Increasing Urban Resilience: Key Principles for Development Programs (Thesis Report)

by Liza Hoefnagels

Excerpt: Extensive summary

This study was commissioned to analyse development programs in an urban context in order to identify key principles for future programs on urban resilience building. The study focused on the experiences of development practitioners working in an urban context. The methods of analysis included a context analysis and program analysis to identify urban context characteristics, good practices and lessons learned from experiences of practitioners who work within the CARE International foundation. Furthermore, this study contains a SWOT analysis on the Integrated Risk Management (IRM) programs in the Philippines to identify which characteristics of the IRM approach contributes to urban resilience. Lastly, a comparison was made between the general experiences of development practitioners working in an urban context and the SWOT outcomes. Which was used to develop a set of key principles, providing a way for development programs to increase resilience in an urban context, especially for the urban poor. 

The study highlights the impact of the high population density of urban areas. These populated areas consist of highly diverse communities, who have very diverse livelihood strategies, needs and vulnerabilities. Land shortage is a common problem in urban areas, and many practitioner indicated that as a result, they faced challenges with resilience building due to land right, trust and power relations issues. Furthermore, operating in an urban area can be challenging due to the variety of actors and interests, integrated urban systems and dynamics and the multi-faceted risks. Another characteristic of poor communities in urban areas is that they are ‘time poor’ because they have to find new sources of livelihood on a daily basis. This makes it difficult to involve urban poor people in resilience trainings and workshops.

However, it was found that the urban context provides many opportunities for resilience building, if the right practices are used by development organisations. As a result of the analysed good practices, lessons learned, strengths and weaknesses from the experience of practitioners, the following key principles were identified and recommended for future development programs on urban resilience:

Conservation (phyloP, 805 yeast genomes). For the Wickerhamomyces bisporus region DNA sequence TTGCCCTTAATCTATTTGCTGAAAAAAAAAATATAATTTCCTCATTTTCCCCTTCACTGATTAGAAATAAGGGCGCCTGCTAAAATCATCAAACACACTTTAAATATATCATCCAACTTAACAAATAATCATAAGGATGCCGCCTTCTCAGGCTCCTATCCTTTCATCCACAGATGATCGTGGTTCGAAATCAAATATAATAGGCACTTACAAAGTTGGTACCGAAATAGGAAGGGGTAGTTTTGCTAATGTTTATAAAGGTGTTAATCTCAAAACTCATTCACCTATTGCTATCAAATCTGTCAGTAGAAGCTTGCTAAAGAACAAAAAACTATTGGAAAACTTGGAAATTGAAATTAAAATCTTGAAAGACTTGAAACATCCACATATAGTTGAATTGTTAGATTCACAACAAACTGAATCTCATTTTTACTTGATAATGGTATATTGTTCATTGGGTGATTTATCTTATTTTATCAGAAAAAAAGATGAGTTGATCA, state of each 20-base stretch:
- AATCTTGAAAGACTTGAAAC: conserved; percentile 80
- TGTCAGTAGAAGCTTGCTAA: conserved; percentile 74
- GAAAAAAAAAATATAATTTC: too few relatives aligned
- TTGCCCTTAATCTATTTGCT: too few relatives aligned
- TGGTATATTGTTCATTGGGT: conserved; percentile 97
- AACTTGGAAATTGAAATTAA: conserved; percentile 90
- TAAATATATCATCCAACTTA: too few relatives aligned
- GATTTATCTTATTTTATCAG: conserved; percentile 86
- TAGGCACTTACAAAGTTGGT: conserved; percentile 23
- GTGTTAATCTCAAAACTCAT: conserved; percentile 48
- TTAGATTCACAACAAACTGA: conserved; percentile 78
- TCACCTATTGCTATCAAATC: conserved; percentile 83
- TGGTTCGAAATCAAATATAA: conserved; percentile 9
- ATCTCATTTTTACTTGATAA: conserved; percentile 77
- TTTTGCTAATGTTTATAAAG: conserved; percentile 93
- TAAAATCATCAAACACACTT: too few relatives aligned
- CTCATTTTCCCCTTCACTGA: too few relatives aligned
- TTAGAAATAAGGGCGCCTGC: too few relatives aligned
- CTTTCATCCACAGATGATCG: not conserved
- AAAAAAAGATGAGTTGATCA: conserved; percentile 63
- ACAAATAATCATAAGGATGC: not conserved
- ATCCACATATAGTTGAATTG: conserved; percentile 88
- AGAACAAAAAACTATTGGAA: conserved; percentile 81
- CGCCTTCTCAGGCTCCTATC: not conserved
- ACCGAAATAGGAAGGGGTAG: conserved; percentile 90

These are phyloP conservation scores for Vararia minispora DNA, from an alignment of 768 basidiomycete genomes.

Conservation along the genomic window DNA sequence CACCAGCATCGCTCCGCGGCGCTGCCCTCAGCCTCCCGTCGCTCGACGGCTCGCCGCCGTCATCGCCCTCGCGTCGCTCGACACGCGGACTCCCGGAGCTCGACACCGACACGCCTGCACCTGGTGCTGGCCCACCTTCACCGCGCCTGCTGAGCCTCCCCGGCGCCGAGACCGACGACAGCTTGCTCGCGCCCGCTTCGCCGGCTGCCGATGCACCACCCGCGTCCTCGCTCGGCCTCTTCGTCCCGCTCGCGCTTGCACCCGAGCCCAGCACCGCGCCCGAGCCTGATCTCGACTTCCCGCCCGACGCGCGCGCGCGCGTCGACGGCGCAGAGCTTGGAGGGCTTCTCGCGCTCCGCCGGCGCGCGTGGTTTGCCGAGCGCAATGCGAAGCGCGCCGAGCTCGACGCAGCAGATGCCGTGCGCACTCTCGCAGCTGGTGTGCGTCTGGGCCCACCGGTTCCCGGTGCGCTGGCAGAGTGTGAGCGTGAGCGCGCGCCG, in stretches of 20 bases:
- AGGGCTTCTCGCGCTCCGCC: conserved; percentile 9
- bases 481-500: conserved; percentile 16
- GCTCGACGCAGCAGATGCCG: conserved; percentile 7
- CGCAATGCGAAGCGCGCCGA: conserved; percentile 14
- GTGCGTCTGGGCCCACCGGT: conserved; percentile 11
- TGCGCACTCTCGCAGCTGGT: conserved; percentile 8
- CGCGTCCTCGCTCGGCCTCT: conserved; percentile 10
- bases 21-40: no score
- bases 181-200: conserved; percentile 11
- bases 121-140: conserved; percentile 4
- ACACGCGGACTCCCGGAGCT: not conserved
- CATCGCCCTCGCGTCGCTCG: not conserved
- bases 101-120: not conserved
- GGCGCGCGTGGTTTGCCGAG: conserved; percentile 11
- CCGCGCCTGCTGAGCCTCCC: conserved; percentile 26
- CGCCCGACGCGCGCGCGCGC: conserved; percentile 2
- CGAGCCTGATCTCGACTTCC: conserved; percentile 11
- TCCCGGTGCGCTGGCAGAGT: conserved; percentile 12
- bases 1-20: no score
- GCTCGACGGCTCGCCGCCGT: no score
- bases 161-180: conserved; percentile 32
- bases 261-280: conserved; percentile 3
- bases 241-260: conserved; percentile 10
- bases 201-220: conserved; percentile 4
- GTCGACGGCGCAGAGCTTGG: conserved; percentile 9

• Be flexible
• Support local ideas and use local systems
• Identify and empower champions within each stakeholder group
• Develop a holistic approach
• Promote collaboration
• Involve the private sector
• Organise the community
• Create platforms for dialogue
• Invest time in an extensive context analysis

Furthermore, the IRM approach, which was developed for and until now mostly used in rural areas, has proven to have a positive contribution in urban resilience building because it integrates disciplines, focuses on both short term risks and long term change, recognizes multiple scales and invests in an extensive context analysis. However, there are still some concerns about how to define the urban ecosystem and integrate all the facets of the IRM approach in short term programs. Lastly, the researcher recommends that non-government organisations develop an overall strategy on how they want to and can contribute to urban resilience. This strategy should be specific on which facets of urban resilience it focuses on as well as embracing the expertise of the organisation. The ‘five Ws of urban resilience’ can be a useful tool to develop a strategy in such a way.


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